Early September always fills me with a strange kind of dread. There’s a flood of horrid memories jumbled together with admiration and wonder for all the love and courage that each 9-11 anniversary churns up. I find the Tribute in Light over the World Trade Center a hauntingly beautiful, irresistible tribute. How something so horrible could lead to something so beautiful — it just makes my heart and my soul want to burst.
But it was a visit to Shanksville in 2010 that taught me the most about transforming grief. So many things were wrong there, and yet, the woman who had the most right to be angry — the mother of the youngest victim of Flight 93 — was so filled with grace, and patience, and loving energy that I was forever changed after speaking with her. I wrote about it at the time, so I’m sharing it with you today.
A wise person once told me that pain not transformed is transmitted. Debby Borza is the best I’ve ever met at doing so.
SHANKSVILLE, Pa, Sept 11, 2009 — On Sept. 11, 2001, passengers on United Flight 93 engaged in perhaps the most heroic act of our generation, fighting back against terrorists who had hijacked their plane. Today, the spot in Shanksville, Pa., where the plane slammed into the earth remains a largely unrecognizable patch of dirt.
On Saturday, the ninth anniversary of the attack, the place will be dressed up for visiting dignitaries, scheduled to include Michelle Obama and Laura Bush. Soon after, though, the field will be back to normal — a barely active construction site.
And yet, a woman who would have every right to be angriest about the delays — the mother of the youngest victim on Flight 93 — recently showed me the best kind of patience, and a heroic grasp of a concept in short supply during our troubled times: perspective.
I visited Shanksville this summer on a detour during my “Hidden Fee Tour,” drawn — as nearly 1 million Americans have been since 2001 — by stories of the doomed passengers’ bravery.
Shanksville couldn’t be any more different from lower Manhattan. Set about 20 miles off the Pennsylvania Turnpike, its rolling hills are barely disturbed by occasional twisting, empty two-lane roads. It’s quieter than any church I’ve been in. As you approach Shanksville, you wonder what the roar of a 757 about to crash must have done to this quiet place.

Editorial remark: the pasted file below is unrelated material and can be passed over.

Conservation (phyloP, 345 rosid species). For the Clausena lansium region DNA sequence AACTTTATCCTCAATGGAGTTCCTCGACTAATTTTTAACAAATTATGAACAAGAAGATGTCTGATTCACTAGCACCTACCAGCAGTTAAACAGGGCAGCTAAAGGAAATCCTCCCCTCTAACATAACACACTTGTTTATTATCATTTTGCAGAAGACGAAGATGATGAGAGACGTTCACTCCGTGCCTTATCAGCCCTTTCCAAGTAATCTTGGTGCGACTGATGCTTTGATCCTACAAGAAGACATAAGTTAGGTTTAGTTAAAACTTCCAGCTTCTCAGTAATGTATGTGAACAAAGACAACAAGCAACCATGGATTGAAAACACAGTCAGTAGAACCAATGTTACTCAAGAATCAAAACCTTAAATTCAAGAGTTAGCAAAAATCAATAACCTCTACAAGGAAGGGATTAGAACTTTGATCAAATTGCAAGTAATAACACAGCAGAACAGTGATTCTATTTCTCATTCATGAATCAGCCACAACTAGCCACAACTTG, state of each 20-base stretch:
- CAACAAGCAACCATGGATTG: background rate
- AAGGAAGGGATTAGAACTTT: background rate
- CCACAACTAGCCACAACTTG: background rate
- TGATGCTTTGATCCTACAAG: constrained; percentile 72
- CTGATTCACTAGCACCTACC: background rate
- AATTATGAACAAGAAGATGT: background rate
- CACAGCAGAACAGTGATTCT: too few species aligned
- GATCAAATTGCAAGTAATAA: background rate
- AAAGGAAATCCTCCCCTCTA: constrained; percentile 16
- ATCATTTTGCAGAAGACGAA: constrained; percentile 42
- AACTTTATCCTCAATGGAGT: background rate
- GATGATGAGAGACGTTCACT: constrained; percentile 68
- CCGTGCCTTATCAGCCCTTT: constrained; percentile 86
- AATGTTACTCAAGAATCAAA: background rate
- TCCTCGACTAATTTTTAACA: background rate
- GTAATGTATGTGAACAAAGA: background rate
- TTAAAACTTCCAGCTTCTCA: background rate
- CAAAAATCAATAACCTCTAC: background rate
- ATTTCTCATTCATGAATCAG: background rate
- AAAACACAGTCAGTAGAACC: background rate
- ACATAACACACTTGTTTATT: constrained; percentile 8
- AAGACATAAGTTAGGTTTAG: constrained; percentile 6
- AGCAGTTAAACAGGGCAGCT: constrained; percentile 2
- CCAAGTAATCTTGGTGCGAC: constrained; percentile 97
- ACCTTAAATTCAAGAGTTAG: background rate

Finding the crash site is surprisingly tricky. Signs leading drivers to the place are tacked onto stop signs and light poles, with all the permanence of “garage sale” posters you might spot on a Saturday morning. The road up to the temporary memorial is unpaved but passable. It leads to an old barn that was commandeered by the FBI to conduct its investigation. The makeshift structure now houses placards that tell the Flight 93 story, as well as some artifacts.
The main attraction is the abandoned mine field below, where the plane slammed upside down at about 500 mph. When I was there, a fence separated visitors from the point of impact. A couple of earth movers, part-way through efforts to level the ground, stood silent. Given the size of the place — the memorial grounds ultimately will cover 1,500 acres — the trucks seemed dwarfed by their task.
A volunteer, standing at the fence, showed visitors an artist’s rendition of the planned permanent memorial, flipping pages in a notebook protected from the elements by laminate.
“This is our tribute to these heroes?” I thought.
The rest of the story will probably sound familiar to you, even if the details are not. While Congress passed a law authorizing creation of a memorial a year after 9/11, the National Park Service and the Families of Flight 93 spent the better part of the next nine years working to acquire the the crash site for the memorial. The process did not go smoothly. At one point, the park service had to move the temporary memorial when a mining company that owned the land where it had been erected tried to solicit donations from visitors. After years of bickering, the federal government threatened to use eminent domain to take the land in 2008, which finally persuaded several local coal companies to sell. In the meantime, the park service and the coal companies argued over who would clean up the manganese left over from prior mining activities. After the design for the memorial was chosen in 2005, protestors — led by a family member of a Flight 93 victim — complained that the plans include hidden pro-Islamic messages. Work on the memorial finally began in 2009, but stopped almost immediately when a New Jersey construction company challenged the bidding process.
Denise Custer, who grew up near the crash site and now lives in nearby Lambertsville, told me that the locals are sick of hearing all the talk about the memorial — and they are saddened by how little has been done. Still, when relatives come to visit, they all want to go.
“In May, I took my sister who was here visiting from Florida, and she said, ‘Is this all there is?'” said Custer, 58.
At a press conference last week in Pennsylvania to announce new fund-raising efforts, David Beamer said much the same thing, albeit with more diplomatic flair. Beamer is the father of Todd Beamer, who famously led the charge against the terrorists with the call, “Let’s roll.”
“We’re very pleased with the progress,” Beamer told the Pittsburg Post-Gazette. “But I must tell you it has been nine years. The 40 folks on that plane that day did what they had to do in about 30 minutes. … I must also say I’m a tad disappointed that it’s not already done.”
‘An amazing process’
When I tracked down Debby Borza, treasurer of the Families of Flight 93, I expected to hear exasperation, bitterness, even flat out anger. Borza’s daughter, Deora Bodley, was only 20 when she stepped onto Flight 93. She was headed back to California to start her junior year at Santa Clara University. Slated to take a later flight, she arrived early at the airport that day so the friend who dropped her off could attend an early class. Fate gave her a stand-by seat on Flight 93.